Credit Card Debt Forgiveness: Can It All Go Away?

There are options for credit card debt forgiveness, but they might not give the consequence-free results some people hope for.

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Updated May 31, 2024
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Credit card debt forgiveness programs are out there, but they aren’t government sponsored, and there is generally no guaranteed solution to clearing all debt without any consequences.

Still, getting some of your debt forgiven is better than continuing to rack it up. And if you decide to file for bankruptcy, taking a big hit to your credit score could be worth clearing some or all of your debt.

Let’s explore ways you could get out of credit card debt using different strategies.

In this article

Key takeaways

  • The government doesn’t offer credit card debt forgiveness programs, so you have to explore alternative methods to help clear or pay down your debt. These could include negotiating with your card issuer, using a debt settlement company, declaring bankruptcy, or doing a balance transfer.
  • Declaring bankruptcy is often one of the only ways you can clear some or all of your debt. But bankruptcy can’t clear all types of debt, and it can severely impact your credit score.
  • Debt settlement companies can be helpful, but carefully research any company you’re considering to make sure it has a good track record.

Can you get credit card debt forgiven?

Apart from declaring bankruptcy, there’s generally no way to have all your debt across a variety of creditors forgiven. And bankruptcy doesn’t always result in clearing all your debts.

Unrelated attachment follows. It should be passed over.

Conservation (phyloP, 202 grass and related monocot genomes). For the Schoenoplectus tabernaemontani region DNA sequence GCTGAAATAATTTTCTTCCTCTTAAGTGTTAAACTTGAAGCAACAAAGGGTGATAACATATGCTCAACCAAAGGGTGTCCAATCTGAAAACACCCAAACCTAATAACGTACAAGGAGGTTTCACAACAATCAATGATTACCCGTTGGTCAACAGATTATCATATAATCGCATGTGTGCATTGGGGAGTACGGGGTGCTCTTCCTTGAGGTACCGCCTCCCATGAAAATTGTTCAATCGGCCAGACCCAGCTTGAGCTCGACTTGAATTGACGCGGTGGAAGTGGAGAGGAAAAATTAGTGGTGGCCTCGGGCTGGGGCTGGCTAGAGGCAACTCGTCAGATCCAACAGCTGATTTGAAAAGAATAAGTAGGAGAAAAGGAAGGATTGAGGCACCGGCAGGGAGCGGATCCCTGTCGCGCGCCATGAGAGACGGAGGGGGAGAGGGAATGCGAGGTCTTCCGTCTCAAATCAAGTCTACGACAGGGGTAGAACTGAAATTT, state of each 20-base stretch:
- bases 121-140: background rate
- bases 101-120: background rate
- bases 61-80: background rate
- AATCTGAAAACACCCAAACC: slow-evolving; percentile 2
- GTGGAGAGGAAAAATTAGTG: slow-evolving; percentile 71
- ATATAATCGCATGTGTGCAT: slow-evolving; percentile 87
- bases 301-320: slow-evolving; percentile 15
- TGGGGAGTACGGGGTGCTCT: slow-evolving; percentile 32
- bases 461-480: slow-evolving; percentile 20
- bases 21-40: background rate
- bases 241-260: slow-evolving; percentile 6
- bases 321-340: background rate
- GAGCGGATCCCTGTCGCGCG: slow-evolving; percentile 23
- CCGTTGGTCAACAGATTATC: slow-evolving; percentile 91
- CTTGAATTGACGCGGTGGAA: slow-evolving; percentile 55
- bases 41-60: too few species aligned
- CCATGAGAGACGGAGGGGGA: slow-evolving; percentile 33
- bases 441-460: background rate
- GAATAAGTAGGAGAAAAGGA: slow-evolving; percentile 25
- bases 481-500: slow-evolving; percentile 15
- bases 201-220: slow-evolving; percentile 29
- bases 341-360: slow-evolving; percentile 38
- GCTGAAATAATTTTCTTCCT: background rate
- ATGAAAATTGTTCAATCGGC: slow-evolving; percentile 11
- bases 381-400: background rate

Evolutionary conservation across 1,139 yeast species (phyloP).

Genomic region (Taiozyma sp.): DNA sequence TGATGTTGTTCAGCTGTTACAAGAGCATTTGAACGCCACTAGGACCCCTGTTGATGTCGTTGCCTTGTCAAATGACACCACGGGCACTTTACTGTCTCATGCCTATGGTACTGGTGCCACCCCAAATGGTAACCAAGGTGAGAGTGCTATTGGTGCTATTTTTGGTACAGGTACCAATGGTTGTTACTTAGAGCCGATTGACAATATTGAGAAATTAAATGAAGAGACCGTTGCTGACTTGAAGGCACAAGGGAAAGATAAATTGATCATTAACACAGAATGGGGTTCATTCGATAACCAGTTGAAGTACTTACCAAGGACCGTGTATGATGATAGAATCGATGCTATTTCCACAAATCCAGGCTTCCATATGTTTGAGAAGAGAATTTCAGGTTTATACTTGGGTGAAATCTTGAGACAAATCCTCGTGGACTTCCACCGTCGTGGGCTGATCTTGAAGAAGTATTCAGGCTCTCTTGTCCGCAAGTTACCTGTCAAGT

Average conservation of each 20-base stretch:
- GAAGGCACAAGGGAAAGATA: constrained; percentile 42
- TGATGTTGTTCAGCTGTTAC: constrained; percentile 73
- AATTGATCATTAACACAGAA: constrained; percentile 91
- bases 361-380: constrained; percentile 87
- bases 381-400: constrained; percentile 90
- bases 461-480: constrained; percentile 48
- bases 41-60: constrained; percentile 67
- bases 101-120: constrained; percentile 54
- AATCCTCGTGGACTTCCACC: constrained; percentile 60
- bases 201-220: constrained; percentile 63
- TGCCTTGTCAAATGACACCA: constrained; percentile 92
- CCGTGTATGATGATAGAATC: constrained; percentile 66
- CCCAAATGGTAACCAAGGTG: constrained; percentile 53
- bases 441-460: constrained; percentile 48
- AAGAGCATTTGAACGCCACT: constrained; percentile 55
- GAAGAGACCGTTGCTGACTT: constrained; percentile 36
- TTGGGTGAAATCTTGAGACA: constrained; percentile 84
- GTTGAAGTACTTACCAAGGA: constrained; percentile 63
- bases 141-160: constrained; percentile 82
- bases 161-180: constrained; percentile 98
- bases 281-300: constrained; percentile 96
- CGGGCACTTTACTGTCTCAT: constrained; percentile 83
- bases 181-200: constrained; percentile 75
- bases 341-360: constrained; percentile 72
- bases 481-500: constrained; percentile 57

Unfortunately, there are no government-sponsored programs to forgive credit card debt, but you can find companies that deal with debt forgiveness. For example, debt settlement companies negotiate with creditors to lower the amount of money you owe.

In addition, if you're having trouble making your payments, you could negotiate with your credit card issuer on your own. There’s no guarantee that you’ll have any of your debt forgiven, but it doesn’t hurt to try. You could also try to negotiate lower payments or a lower interest rate.

For some, declaring bankruptcy is the best option. It could help you clear your debt or create a repayment plan. If you're considering this option, speak to a qualified attorney who specializes in bankruptcy. You can find an attorney through your state bar association or your local legal aid association. Legal aid associations may even provide some pro bono (free) services.

Let’s take a closer look at your options.

Debt settlement

Debt settlement is a way to negotiate a settlement to reduce how much debt you owe. You can negotiate with your creditors yourself or hire a company to negotiate for you.

Steps to negotiate your credit card debt

1. Consider your strategy

Two primary debt settlement options include workout agreements and lump-sum agreements.

A workout agreement renegotiates your credit card terms and could lower your interest rate or minimum monthly payment, potentially making it easier to make your payments.

With a lump-sum agreement, you pay your card issuer a sum of money that’s lower than your total debt. For example, you might owe $10,000 but enter a lump-sum agreement to pay only $7,000.

The creditor then closes the account and typically marks it as “not paid as agreed” or “account paid in full for less than full balance,” which remains and negatively impacts your credit report for seven years. You could ask for it to be marked as “paid as agreed” in exchange for your payment, but there’s no guarantee your creditor will agree to that.

Either strategy could work, so consider which strategy is best and how much you’re willing to pay, either monthly or in a lump sum.

2. Contact your creditors